Global powers wrestling to hammer out a ground-breaking deal with Iran to curb its nuclear ambitions are moving complex talks into high gear with a "critical" three weeks left for an accord.
The main players — US Secretary of State John Kerry, his Iranian counterpart Mohammad Javad Zarif and outgoing EU foreign policy chief Catherine Ashton — will crisscross the globe ahead of the November 24 deadline seeking to narrow the gaps.
Ashton will first meet in Vienna on November 7 with political directors from the so-called P5+1 grouping — Britain, China, France, Russia and the United States as well as Germany — her spokesman Michael Mann said.
She will then fly to Oman to meet with Kerry and Zarif in closed meetings, in the country that first hosted secret talks between old foes Iran and the United States.
Those meetings between the two nations, which still do not have diplomatic ties, are credited with bringing Tehran back to the stop-start negotiations.
Kerry has warned the coming weeks will finally reveal whether the Islamic Republic is truly prepared to make the tough decisions needed to curb its suspect nuclear program and win a lifting of international sanctions.
“We have critical weeks ahead of us,” Kerry told PBS television.
“The stakes for the world are enormous. I hope the Iranians will not get stuck in a tree of their own making, on one demand or another, in order to try to find a way together.
“I’m hopeful, but it’s a very tough negotiation.”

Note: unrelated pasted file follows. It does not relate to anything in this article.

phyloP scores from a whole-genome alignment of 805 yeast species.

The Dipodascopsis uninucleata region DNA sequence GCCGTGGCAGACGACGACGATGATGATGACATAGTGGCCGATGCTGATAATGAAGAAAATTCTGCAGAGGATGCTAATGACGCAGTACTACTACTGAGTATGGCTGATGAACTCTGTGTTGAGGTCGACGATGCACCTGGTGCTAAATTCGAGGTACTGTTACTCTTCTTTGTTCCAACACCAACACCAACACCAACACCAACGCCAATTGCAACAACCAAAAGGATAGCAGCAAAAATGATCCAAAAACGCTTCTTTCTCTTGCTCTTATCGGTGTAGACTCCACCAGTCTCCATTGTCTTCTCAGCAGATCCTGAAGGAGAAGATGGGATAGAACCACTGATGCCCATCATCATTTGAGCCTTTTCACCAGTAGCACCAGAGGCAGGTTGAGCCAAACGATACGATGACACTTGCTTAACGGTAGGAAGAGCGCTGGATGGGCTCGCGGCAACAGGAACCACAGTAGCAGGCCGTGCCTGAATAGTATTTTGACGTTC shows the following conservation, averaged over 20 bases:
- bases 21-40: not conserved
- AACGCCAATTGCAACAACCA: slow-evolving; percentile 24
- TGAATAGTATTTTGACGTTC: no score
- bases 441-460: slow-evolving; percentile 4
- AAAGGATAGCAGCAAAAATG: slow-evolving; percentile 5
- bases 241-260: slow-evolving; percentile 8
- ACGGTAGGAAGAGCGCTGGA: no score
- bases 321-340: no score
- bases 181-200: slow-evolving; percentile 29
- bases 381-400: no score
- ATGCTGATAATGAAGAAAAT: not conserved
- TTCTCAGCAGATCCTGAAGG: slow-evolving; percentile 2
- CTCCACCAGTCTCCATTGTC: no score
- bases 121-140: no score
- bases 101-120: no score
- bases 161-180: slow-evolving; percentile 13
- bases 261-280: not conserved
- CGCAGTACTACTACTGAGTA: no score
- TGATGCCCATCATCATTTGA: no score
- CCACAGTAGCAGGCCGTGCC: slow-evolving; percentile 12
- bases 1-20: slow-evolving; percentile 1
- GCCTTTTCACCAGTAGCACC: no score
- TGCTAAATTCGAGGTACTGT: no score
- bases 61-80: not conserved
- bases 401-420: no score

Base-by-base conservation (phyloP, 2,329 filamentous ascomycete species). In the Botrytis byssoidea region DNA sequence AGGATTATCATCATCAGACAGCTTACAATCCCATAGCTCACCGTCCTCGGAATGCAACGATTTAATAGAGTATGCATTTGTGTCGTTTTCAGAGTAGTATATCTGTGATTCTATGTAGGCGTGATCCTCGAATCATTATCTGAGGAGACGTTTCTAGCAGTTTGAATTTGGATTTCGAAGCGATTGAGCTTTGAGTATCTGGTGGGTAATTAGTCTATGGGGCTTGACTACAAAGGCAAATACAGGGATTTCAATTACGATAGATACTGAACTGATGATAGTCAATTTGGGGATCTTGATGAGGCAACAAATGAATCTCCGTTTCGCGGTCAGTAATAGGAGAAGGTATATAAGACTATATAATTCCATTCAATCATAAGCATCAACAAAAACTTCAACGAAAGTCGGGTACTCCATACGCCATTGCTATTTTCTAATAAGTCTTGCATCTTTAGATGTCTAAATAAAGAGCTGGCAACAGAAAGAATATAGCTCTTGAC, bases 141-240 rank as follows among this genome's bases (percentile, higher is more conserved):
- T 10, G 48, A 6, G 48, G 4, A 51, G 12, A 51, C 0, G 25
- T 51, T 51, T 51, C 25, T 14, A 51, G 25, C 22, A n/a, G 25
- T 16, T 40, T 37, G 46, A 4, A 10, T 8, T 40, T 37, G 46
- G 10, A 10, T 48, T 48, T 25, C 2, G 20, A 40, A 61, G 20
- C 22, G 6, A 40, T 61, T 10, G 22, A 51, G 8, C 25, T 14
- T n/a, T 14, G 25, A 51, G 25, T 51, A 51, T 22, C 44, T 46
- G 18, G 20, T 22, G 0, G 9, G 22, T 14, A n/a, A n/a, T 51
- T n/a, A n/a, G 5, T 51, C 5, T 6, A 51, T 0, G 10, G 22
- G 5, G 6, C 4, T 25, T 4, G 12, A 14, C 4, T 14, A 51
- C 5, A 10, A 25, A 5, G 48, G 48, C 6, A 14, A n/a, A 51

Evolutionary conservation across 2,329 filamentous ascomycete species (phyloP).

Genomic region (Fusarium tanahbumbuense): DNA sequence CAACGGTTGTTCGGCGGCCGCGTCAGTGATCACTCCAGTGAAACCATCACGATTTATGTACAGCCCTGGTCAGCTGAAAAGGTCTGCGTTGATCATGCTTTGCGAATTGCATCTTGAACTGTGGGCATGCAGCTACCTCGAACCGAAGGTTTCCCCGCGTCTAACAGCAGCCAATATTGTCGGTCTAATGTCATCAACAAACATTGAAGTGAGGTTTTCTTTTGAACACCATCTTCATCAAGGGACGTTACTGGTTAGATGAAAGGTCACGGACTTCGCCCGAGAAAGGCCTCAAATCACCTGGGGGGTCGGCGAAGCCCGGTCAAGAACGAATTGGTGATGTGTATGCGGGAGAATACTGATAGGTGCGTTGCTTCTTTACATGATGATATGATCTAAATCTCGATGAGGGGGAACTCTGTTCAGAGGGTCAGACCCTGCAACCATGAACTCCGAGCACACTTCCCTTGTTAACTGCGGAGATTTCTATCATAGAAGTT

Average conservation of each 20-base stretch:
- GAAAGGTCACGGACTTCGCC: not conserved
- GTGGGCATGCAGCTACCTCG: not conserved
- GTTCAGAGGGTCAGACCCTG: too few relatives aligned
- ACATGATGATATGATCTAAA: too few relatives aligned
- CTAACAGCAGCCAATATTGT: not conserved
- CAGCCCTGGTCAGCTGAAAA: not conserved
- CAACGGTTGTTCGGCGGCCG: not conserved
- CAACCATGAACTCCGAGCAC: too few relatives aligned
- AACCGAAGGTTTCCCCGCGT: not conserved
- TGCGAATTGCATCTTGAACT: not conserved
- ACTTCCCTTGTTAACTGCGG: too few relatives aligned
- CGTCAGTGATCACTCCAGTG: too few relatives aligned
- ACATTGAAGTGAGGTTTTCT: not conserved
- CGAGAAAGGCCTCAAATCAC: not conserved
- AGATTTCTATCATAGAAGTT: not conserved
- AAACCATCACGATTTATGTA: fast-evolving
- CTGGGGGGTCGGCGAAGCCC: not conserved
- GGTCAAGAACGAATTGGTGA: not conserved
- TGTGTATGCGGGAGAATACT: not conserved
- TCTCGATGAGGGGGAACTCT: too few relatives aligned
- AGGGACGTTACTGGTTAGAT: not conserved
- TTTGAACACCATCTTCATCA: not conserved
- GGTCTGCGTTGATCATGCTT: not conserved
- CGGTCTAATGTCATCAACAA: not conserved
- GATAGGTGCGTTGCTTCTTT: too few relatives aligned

Any historic accord would aim to ease fears, after a decade of rising tensions, that Tehran might develop nuclear weapons under the guise of its civilian atomic program.
In return for reducing the scope of its activities and allowing closer UN inspections, Iran, which denies wanting the bom
b, wants painful UN and Western sanctions lifted which have crippled its economy.
Months of intense negotiations, including between Kerry and Zarif in mid-October in Vienna, have made some progress but appear deadlocked on the key issues of uranium enrichment and the pace of any sanctions relief.
Enrichment renders uranium suitable for nuclear power generation and other peaceful uses but also, at high purities, for a nuclear bomb.
Kerry said his meeting in Oman would be “beginning a slog of going into the last two weeks.”
After their Oman talks, Ashton will travel back to Vienna for P5+1 meetings starting on November 18.
Kerry suggested both he and Zarif would also return to the Austrian capital, which has been hosting the negotiations in recent months, for the last stretch.
“We’ll be in Vienna for the final days with the P5 plus 1, all of us together trying to come to some kind of an agreement,” he told PBS.
There is growing speculation about whether the talks will be extended again, after an earlier July deadline was missed.
Washington has so far insisted that US negotiators are focused on the November 24 date, and have not yet discussed an extension.
Under the interim deal reached in late November 2013, Iran agreed to halt most of its enrichment activities in return for an injection of around $7 billion in frozen oil revenues in bank accounts around the world.
Daryl Kimball, executive director of the Arms Control Association, said he did not believe the interim deal would be extended again.
He predicted though that negotiators may announce they have made substantial progress “but need more time to work out the technical details.”
“I think the P5+1 believe, and I think the Iranians believe, that if there is going to be a comprehensive multi-year agreement the decisions necessary to reach that agreement can and should be made now,” he told a forum this week.